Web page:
“One of the things that’s real important in the pharma space is the ability to get to a variety of different enterprise systems, and this is one area where [pharma] is rather unique, compared to other verticals,” says Parobek, echoing Hagemeyer’s allusion to SFA as a spoke in the wheel. “For example, CRM is almost always part of the mix. So almost any pharma organization you go to will have a Dendrite or a Siebel CRM system installed. And that’ll have physician information, it’ll often have info about the call details, about the meetings reps are having, but often there’ll be other info that won’t be included in there. A good example is samples information, which is often kept in other systems [such as] Sample Guardian from Dendrite. So a pharma organization might have their CRM system or their physician information on Siebel, but then they’ll have their samples information in Dendrite.”

Siebel Systems is the number one provider of solutions world wide, optimizing people, processes and technology across numerous industries. Siebel also offers a specific pharma solution, Siebel Pharma, which it claims is the only “comprehensive suite of multi-channel business software specifically designed to meet the unique needs of the pharmaceutical industry.” The suite contains eight complete components (sales; service; call center; analytics, marketing and e-marketing; handheld; wireless; customer- and partner-facing applications; and healthcare), allowing enterprises to capture customer interactions in all their manifestations.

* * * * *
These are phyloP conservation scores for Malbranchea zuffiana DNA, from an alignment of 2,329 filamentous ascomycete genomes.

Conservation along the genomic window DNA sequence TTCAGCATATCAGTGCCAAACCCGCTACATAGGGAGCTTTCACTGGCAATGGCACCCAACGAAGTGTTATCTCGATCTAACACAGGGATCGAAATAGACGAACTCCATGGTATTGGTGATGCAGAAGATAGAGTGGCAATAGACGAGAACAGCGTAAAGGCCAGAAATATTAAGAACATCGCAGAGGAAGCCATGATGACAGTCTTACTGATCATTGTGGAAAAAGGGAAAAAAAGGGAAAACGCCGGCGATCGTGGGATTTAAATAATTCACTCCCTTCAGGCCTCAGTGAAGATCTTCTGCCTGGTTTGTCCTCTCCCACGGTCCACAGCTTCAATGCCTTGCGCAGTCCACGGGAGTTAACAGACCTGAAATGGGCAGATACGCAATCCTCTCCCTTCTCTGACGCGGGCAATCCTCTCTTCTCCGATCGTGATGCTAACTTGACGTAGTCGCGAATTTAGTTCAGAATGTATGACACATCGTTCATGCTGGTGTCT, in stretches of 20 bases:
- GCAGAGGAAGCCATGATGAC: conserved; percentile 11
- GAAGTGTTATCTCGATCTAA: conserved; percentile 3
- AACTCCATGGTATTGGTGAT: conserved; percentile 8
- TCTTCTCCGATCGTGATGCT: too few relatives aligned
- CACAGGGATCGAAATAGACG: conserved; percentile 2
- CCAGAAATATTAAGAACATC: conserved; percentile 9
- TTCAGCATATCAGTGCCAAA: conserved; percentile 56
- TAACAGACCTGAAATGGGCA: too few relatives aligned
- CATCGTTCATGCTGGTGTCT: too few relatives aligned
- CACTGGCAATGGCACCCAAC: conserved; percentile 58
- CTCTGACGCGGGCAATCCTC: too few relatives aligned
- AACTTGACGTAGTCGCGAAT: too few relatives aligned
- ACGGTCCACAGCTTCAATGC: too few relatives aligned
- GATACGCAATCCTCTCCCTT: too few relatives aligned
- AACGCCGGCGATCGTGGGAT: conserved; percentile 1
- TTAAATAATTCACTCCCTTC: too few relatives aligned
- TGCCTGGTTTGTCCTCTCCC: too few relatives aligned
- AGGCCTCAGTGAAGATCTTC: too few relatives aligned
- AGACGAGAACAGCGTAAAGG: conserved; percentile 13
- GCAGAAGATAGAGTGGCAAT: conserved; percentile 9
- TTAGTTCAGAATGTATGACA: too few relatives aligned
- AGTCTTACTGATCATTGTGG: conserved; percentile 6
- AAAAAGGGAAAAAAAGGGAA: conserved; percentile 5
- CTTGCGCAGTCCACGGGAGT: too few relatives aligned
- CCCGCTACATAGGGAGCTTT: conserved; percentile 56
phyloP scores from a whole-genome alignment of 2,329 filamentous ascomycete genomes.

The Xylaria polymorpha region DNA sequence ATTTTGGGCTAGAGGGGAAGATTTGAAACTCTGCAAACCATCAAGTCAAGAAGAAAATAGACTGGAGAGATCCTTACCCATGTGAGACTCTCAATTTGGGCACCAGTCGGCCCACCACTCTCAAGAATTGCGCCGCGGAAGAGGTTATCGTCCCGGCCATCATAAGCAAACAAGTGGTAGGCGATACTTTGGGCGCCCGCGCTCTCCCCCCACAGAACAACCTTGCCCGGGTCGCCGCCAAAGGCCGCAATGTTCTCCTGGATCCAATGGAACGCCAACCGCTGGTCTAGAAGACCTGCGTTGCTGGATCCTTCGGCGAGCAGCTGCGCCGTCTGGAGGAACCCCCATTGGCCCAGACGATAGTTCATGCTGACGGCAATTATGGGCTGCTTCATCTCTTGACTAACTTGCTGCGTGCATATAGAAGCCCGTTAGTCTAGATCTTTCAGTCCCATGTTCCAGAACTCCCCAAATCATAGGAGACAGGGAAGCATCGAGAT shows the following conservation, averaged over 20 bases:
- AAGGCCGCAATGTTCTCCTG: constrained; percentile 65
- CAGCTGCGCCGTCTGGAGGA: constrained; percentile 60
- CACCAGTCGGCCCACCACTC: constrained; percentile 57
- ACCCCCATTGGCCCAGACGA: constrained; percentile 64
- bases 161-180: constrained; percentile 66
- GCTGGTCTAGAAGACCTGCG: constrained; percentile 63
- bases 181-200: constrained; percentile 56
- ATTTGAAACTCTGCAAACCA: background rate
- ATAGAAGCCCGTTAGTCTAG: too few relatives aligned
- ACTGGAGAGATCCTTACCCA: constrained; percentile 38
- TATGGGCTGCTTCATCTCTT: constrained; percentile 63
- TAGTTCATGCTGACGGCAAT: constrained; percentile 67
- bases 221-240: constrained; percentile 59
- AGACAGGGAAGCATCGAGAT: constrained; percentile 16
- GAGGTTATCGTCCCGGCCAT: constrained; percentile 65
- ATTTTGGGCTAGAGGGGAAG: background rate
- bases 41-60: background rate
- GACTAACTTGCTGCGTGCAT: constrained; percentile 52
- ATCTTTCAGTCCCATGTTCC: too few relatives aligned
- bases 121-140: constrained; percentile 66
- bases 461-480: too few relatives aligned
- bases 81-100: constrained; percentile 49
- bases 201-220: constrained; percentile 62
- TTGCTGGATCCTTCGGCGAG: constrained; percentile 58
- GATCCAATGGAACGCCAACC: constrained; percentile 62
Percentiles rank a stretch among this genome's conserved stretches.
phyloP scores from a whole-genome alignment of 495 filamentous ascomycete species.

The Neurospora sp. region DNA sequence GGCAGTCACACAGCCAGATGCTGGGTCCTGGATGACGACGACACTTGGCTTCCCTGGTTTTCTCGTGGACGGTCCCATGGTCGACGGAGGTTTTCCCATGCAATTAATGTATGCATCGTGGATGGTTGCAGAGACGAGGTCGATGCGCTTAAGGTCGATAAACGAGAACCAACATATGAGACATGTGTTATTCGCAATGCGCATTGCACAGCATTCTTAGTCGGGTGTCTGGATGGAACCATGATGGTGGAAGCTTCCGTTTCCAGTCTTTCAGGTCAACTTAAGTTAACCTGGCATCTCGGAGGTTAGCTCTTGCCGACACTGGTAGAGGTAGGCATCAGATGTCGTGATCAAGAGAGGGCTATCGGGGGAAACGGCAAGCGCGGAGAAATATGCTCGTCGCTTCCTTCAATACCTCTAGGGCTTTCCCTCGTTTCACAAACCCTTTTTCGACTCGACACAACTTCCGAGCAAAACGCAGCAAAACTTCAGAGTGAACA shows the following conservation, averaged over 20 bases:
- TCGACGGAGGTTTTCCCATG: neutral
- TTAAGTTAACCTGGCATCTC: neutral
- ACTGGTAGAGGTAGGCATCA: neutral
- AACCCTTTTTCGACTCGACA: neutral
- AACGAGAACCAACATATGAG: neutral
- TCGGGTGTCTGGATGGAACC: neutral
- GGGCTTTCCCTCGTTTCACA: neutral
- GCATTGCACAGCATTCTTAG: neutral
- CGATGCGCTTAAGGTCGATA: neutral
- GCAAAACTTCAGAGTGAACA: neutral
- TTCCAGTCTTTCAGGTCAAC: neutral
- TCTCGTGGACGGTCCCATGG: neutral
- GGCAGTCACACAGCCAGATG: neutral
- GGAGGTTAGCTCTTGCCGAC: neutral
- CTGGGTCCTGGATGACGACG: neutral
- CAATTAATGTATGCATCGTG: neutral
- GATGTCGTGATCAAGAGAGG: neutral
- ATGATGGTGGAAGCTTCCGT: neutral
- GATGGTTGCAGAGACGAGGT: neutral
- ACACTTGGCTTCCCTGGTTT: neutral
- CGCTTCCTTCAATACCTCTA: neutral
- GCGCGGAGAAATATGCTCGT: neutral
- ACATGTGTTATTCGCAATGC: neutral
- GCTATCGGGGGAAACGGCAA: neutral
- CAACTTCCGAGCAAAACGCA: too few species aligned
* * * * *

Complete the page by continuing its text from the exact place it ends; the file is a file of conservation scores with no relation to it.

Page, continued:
Dendrite, conversely, focuses solely on pharma solutions and counts the world’s top 20 pharmaceutical companies among its clients. During the ’90s, there was a call for greater functionality, and Dendrite responded by observing the way reps in the field interacted with physicians and then creating solutions based on “human-centered design principles,” explains Drew Bustos, director of marketing at Dendrite. The resulting Mobile Intelligence solution offers robust sales force effectiveness, or SFE, capabilities, which enhances usability and maximizes a rep’s efficiency, among other features. Through Dendrite’s Sample Guardian application, a pharma company’s home office personnel can account for and reconcile every single sample, as dictated by federal regulations.

iAnywhere is distinct from its competitors in several ways, says Parobek. “Our differentiation around our Smart Client architecture comes in a couple different areas. One way is reliability. We’re a vendor that has done the most in this area. … We’re on our fifth version of our sync engine architecture.”